Attention collectors!! For sale is an absolute pristine museum piece BC Rich Mockingbird Longhorn bass in 100% untouched condition. Owned by a collector since day one, this bass remained unplayed. Original case and case candy is included. The bass set up perfectly and everything works 100%. This is from the original BC Rich company made by Bernie Rico Sr. You will not find a cleaner example of this bass without a time machine! These are difficult to date from this era as the serial numbers got ahead of the year in the serial number dating system in place by the late 70s. The serial number is 82422 which makes it most likely a late 1978 to 1979.
This bass weighing in at 9 pounds 14 ounces is one of the first original B.C. Rich USA Hand Made instruments. It is equipped with two Dimarzio P-Style pickups and a Badass bridge. Full active/passive electronics. Super flame maple on the body and neck front and rear, THE ROKING BASS
During the 70s and 80s, Bernie Rico was at the top of his game. Handcrafting some of the finest rock guitars of the era, these early BC Rich instruments are very popular among collectors. This Mockingbird bass is a great example of the breed. Made in the USA to the highest standards of quality.
In the late ’70s as production grew, the serial numbers begin to get ahead of themselves since only 1000 numbers were available in a series. With production growing rapidly by 1980, the serial numbers had gotten about two to three years ahead. For example, a bass guitar that is documented to have been purchased (not necessarily made) in 1980, bore the serial number #82595. Although neck-through production never surpassed approximately 2200 guitars a year, as the ’80s progressed, the serial numbers continued to get ahead of the actual year. By 1981 the numbers were about four years ahead. This gap remained fairly constant until Bernie Sr. turned the production over to Class Axe in 1989.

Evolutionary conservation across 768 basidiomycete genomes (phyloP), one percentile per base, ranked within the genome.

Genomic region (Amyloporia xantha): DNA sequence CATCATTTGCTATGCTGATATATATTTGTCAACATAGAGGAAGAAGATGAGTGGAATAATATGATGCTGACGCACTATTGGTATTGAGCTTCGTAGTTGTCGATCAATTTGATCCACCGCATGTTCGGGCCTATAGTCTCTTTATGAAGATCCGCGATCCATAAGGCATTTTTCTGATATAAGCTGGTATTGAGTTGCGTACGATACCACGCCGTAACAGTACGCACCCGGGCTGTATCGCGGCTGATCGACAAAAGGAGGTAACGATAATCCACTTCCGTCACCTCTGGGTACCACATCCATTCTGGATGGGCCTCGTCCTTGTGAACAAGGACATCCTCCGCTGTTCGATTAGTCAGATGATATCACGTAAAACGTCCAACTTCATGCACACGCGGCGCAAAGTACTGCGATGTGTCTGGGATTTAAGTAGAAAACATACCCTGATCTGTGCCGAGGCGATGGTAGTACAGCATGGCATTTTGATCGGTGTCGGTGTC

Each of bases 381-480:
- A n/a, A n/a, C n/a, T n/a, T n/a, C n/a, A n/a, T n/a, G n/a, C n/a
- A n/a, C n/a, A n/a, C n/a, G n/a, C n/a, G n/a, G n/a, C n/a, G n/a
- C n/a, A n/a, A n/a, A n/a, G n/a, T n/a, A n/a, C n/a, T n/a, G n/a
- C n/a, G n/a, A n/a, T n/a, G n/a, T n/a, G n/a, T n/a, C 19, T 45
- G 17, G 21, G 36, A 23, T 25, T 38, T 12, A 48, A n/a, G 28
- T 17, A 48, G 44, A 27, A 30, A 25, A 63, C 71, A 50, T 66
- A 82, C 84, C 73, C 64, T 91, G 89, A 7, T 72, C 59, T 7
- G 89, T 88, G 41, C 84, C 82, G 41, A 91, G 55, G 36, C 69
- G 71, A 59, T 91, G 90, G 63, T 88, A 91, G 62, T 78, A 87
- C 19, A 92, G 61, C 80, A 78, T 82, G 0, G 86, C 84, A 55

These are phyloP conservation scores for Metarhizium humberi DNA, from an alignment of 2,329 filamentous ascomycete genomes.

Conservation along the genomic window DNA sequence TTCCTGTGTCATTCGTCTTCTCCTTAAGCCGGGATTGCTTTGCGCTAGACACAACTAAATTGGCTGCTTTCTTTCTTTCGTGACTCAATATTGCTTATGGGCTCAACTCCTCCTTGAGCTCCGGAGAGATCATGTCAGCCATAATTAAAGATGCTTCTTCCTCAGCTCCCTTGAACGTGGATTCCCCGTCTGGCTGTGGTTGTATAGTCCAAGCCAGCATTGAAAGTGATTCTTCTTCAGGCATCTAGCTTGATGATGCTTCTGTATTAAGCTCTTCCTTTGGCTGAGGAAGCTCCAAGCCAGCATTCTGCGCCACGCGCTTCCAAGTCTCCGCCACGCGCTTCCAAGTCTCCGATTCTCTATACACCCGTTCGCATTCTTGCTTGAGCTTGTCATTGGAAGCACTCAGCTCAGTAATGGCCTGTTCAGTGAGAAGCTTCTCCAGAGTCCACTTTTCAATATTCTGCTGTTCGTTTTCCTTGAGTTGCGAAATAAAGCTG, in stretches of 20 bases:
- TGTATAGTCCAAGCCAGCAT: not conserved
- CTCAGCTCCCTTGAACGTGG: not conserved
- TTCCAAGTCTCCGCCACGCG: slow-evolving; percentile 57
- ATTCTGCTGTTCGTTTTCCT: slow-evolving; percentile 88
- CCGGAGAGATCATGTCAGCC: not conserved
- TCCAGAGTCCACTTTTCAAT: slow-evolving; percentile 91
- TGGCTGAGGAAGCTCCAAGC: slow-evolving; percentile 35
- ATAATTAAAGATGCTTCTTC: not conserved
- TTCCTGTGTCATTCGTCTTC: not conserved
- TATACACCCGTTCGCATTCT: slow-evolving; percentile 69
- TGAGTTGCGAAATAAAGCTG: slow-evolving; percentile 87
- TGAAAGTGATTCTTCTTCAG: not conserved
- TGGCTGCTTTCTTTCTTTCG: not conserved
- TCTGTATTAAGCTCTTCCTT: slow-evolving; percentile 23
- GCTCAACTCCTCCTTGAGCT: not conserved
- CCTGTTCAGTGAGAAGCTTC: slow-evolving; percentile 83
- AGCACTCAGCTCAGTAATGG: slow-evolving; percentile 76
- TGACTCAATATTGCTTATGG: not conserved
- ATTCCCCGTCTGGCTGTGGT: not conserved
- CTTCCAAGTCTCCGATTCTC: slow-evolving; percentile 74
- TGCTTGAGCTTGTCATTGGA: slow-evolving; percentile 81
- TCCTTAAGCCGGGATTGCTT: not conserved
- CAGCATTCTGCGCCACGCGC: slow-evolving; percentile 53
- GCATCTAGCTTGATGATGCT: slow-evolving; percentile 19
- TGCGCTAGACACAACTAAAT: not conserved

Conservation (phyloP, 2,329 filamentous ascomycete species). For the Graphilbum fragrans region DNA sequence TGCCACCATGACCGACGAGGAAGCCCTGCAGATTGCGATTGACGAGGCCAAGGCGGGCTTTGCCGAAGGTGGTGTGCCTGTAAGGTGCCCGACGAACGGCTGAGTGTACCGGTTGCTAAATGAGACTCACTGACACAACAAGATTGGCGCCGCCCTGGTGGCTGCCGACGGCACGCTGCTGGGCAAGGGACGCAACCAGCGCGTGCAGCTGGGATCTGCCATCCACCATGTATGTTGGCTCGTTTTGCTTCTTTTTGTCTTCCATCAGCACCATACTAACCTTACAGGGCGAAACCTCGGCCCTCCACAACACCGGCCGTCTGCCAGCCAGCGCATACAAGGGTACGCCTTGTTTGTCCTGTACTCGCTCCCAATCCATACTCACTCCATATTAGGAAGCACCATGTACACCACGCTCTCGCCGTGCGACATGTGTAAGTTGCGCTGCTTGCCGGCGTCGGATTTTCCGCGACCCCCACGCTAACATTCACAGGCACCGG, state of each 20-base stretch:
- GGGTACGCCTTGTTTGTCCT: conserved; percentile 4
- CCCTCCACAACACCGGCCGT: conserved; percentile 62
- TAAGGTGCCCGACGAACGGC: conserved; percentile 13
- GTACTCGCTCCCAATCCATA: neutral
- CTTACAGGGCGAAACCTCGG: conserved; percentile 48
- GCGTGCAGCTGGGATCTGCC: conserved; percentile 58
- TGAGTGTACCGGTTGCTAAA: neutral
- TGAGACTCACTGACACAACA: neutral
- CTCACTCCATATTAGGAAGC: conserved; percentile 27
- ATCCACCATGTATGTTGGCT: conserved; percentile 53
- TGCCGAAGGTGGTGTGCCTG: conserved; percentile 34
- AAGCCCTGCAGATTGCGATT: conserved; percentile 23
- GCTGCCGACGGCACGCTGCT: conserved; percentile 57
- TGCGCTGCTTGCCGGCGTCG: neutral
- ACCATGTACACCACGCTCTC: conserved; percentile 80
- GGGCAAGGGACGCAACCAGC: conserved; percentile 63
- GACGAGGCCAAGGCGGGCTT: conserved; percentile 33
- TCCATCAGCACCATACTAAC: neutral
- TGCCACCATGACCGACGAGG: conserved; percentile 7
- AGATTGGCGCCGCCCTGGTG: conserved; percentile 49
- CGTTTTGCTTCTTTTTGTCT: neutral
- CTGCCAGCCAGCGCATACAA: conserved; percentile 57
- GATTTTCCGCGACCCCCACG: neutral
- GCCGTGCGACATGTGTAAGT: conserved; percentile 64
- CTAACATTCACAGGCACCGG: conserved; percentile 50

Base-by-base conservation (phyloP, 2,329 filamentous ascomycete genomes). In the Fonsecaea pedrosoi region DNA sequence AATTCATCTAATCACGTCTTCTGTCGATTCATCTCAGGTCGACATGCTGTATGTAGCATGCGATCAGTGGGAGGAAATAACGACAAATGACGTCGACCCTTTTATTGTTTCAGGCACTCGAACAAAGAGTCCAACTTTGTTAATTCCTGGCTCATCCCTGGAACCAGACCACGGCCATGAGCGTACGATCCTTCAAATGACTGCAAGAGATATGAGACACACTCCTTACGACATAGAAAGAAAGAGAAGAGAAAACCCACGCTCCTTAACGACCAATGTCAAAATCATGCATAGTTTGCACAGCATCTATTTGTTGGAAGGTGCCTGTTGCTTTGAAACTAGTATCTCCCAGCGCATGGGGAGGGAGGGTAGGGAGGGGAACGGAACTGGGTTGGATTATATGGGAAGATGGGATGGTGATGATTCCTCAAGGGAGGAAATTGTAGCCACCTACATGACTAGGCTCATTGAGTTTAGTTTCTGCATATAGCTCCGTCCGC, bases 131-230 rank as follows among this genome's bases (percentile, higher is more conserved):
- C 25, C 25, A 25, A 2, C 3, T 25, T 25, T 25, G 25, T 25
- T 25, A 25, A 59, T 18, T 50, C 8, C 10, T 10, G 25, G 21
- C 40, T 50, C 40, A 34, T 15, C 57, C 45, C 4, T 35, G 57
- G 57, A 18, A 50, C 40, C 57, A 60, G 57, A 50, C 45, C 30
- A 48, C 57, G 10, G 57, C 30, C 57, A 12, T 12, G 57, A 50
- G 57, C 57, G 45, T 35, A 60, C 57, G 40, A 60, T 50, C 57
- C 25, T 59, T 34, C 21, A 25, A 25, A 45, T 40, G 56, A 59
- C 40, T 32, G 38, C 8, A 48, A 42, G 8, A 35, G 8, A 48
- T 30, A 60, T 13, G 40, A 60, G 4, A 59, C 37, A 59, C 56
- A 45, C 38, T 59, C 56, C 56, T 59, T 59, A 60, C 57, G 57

In 1968, Bernie made his first electric solid body using a Fender neck. This led to his first attempts at guitar production in the form of about ten Les Paul-shaped guitars and basses modeled after the Gibson EB-3. Around 1972, Bernie and an employee named Bob Hall started developing a model they called the Seagull (which has no connection to the Godin Guitars acoustic brand). It was the company’s first production electric guitar, and it came to market in 1974. Up to that time, the store’s phone greeting was “Bernardo’s Guitar Shop.” One day, Stich answered the phone with, “B.C. Rich,” and some think that’s the moment the company name changed and it became a full-fledged guitar manufacturer with a mission. “B.C. Rich’s intention was to make a production-line custom guitar with high quality and craftsmanship that was very expensive for the day,” says Stich. “In 1977, they were $999 retail—and you were paying more than retail if you could actually find one.”
Although, B.C. Rich was often referred to as a custom shop at the time, it wasn’t custom in the conventional sense of the word. “The guitars were handcrafted, but they were still production guitars. People might request special inlays or maybe Bartolini Hi-A pickups instead of DiMarzios, but basically it was a production-line guitar,” explains Stich. The company had facilities in both California and Tijuana, Mexico. All the workers were from Mexico, and both shops freely interchanged parts. For the electric guitars, Bernie would send wood, fretboards, frets, inlays, glues, and other materials over to Mexico, and then drive down once a month to pick up the assembled guitars, which were then painted and finally assembled in L.A. The steel-string acoustics, however, were made right there in L.A.